Coming out of last Sunday's matchup against the Chicago Bears, it's really hard to think about anything other than rookie quarterback Russell Wilson. The last two drives he orchestrated in the fourth quarter and overtime were magical to say the least.
He used seven different receiving options on the final two drives, and Darrell Bevell's play calling was pristine. It took all hands on deck to wear out and overcome one of the best defenses in the league. After a fourth quarter collapse one week prior, there's no question Seattle needed this victory as they try and hang on to the No. 6 seed in the NFC playoff picture.
Heading into Week 14, the Seahawks finally return home to host the Arizona Cardinals after two straight games on the road. The Cardinals are currently losers of eight straight and have only been averaging 9.6 points per game with rookie quarterback Ryan Lindley under center.
It's also worth mentioning that the last time Ken Whisenhunt's club won at CenturyLink Field was 2009. As the 'Hawks look to go 8-5, let's take a look at the good, the bad and everything in-between.
Would it really be fair to talk about anyone besides No. 3 under this heading? He was the Seahawks offense on Sunday, and without him, they wouldn't have beat the Bears. I don't care how much money Matt Flynn is making—we all see why Pete Carroll chose Wilson over Flynn.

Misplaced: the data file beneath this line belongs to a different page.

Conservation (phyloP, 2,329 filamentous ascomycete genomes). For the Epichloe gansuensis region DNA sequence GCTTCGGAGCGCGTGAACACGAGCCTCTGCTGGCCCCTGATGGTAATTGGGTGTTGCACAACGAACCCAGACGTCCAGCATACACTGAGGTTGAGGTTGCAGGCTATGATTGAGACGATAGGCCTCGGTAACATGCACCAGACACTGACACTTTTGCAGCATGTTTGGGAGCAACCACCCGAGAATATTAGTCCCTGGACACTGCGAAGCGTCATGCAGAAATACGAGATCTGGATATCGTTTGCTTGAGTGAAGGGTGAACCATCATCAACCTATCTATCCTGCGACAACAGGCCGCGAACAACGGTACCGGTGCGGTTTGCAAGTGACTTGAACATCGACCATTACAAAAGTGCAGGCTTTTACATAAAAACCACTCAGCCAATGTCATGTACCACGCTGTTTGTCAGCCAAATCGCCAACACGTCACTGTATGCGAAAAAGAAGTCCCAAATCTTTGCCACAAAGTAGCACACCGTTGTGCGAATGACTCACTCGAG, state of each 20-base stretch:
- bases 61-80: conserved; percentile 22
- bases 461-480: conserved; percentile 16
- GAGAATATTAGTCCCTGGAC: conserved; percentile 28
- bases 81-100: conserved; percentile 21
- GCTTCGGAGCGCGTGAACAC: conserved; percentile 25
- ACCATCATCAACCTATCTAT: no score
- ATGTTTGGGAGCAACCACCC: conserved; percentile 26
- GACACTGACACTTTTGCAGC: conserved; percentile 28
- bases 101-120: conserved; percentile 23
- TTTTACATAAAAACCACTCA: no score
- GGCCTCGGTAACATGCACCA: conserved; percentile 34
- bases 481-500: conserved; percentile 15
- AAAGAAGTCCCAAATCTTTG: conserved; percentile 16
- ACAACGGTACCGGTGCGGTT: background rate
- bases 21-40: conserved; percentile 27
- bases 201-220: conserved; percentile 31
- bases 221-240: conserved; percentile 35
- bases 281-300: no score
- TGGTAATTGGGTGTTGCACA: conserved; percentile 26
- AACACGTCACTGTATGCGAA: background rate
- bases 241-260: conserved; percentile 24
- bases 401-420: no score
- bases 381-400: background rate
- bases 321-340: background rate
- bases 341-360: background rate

According to the analysts over at Pro Football Focus, his best game as a pro came against the Bears for a multitude of different reasons. Thanks in large part to the Zone-Read option plays towards the end of the game, Wilson graded out as a plus-2.2 as a runner.
He also managed to grade out as a plus-3.0 as a passer—his third highest output of the season. It also pronounced his fourth straight game with a passer rating above 100. The four straight games with a quarterback rating above 100 has helped him tie the franchise record for most 100-plus rating games in a season.
If he can manage to keep the streak going this week, he will hold the franchise record with seven games. Remember, one week earlier, he set an NFL record as he became the only rookie quarterback in NFL history to post a 125-plus quarterback rating in three consecutive games.
Moreover, Wilson has done a tremendous job at protecting the ball. On the season, he has only turned the ball over 11 times—eight of the turnovers came via interceptions and the other three were fumbles lost. However, the last interception he threw was back in October against the Lions.
Every week it seems as if he progresses forward in every way possible. He has done a better job of protecting the ball as the season has rolled on, and he has become a better decision maker as well. When I watch him, at times I forget that he is still a rookie.
The rookie class of Andrew Luck, RGIII and Wilson could go down as one of the best rookie quarterback classes in the history of the NFL.
Without question the distinguished "bad" label belongs to the Seattle Seahawks secondary, more specifically, Richard Sherman and Brandon Browner. We all know that both players are facing impending suspensions, but surely that factor shouldn't loom over their head the way it did against Chicago, should it?